As for starting the business I have now, it was my oldest son who spurred me to take what started out as a time-filler between jobs and to think about what I was doing as a potential business. Ben was the first person to see something in me that I didn't even know was there. It was because of his encouragement and prodding that I began to share my work and at the same time believe in my creative potential. Without his faith in me, and relentless prodding to "just do it", I wouldn't have the business or have achieved the success I have.


How do you balance your creative work with your role as a mother and how has that changed over time?


In our house and in our family we have an unspoken set of priorities. I take care of myself first, and then my husband and I take care of our relationship. We then focus on the kids. It's not that they aren't important, but being a healthy and strong person comes first, and having a strong relationship as a couple sets the foundation for my husband and I as parents. I will always be a mother. That role will always be part of who I am, but I (we) have always worked to balance our own needs as people, our work life and time as a couple and a family. I have never tried to be a supermom where I leave myself in the dust to take care of and support the boys. I don't believe in running myself ragged to be a mom and I also don't believe in working all the time and ignoring my family. Of course, there are times where we have been out of balance and had to sit down together to prioritize and make choices and changes.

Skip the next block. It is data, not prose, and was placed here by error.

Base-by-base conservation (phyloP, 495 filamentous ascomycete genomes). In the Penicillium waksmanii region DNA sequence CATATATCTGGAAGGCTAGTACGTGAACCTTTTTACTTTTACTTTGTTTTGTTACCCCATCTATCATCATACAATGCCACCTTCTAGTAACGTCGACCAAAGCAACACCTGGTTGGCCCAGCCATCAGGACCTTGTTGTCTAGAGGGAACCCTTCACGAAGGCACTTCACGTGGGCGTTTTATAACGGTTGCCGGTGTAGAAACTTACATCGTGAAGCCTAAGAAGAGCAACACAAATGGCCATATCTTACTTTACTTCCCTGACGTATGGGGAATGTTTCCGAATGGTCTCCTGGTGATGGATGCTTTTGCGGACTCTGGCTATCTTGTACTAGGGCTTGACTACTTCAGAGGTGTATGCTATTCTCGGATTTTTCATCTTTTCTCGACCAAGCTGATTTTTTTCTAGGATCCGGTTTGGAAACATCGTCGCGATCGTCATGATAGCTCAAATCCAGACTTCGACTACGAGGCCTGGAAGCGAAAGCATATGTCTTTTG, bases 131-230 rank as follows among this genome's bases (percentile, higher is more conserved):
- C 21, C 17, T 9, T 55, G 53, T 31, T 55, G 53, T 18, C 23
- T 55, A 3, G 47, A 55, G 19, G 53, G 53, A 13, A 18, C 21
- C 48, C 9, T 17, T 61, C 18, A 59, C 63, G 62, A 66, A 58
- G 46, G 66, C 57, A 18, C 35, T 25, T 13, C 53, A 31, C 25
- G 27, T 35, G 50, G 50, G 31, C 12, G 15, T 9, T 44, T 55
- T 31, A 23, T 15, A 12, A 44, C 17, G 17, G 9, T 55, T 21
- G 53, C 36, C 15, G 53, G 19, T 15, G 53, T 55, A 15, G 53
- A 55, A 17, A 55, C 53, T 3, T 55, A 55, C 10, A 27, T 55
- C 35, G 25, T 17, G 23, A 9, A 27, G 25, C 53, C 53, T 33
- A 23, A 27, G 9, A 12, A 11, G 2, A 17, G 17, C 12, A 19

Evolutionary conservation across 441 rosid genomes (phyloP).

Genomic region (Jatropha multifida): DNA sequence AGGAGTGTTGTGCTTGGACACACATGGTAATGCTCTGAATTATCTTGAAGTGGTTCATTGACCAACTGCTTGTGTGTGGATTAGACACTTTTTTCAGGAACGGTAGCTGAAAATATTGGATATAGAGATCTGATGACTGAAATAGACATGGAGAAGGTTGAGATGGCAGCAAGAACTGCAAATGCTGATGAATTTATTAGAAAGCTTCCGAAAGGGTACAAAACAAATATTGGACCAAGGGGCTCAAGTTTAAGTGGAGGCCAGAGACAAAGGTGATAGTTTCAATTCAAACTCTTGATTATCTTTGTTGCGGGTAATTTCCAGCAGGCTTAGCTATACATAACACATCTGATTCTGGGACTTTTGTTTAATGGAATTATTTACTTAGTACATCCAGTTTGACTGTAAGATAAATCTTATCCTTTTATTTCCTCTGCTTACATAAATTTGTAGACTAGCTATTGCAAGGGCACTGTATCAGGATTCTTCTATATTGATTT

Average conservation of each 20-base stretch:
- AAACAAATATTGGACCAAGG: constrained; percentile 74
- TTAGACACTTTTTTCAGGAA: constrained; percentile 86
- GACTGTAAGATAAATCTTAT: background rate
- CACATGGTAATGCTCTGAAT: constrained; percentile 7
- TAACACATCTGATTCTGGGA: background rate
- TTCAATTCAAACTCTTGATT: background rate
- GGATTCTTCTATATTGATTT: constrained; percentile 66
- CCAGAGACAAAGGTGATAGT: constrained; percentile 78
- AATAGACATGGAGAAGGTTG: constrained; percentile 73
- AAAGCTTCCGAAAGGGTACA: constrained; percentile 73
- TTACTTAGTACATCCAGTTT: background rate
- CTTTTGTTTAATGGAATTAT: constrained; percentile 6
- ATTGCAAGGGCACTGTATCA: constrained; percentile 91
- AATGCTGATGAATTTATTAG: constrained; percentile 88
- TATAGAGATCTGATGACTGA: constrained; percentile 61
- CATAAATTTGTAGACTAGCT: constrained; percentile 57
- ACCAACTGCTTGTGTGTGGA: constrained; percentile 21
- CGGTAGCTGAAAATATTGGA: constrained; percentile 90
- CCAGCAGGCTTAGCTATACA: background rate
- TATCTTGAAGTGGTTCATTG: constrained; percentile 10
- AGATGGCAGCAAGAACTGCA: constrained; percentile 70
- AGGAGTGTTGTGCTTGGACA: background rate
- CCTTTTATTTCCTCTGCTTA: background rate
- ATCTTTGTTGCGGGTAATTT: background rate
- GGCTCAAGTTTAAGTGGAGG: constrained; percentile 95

Because my boys are now self-supporting my husband and I have the time to pour more of ourselves into our work and we do. We still, however find time for each other and for the boys and we do it thoughtfully. We plan time together and have a pretty good time. They know they can come to us if they need us and we now can go to them if we need them. Our role was to raise them to be good people and to live their own lives. Our role now is to continue to support them as independent young men and continue to model as adults and as a couple.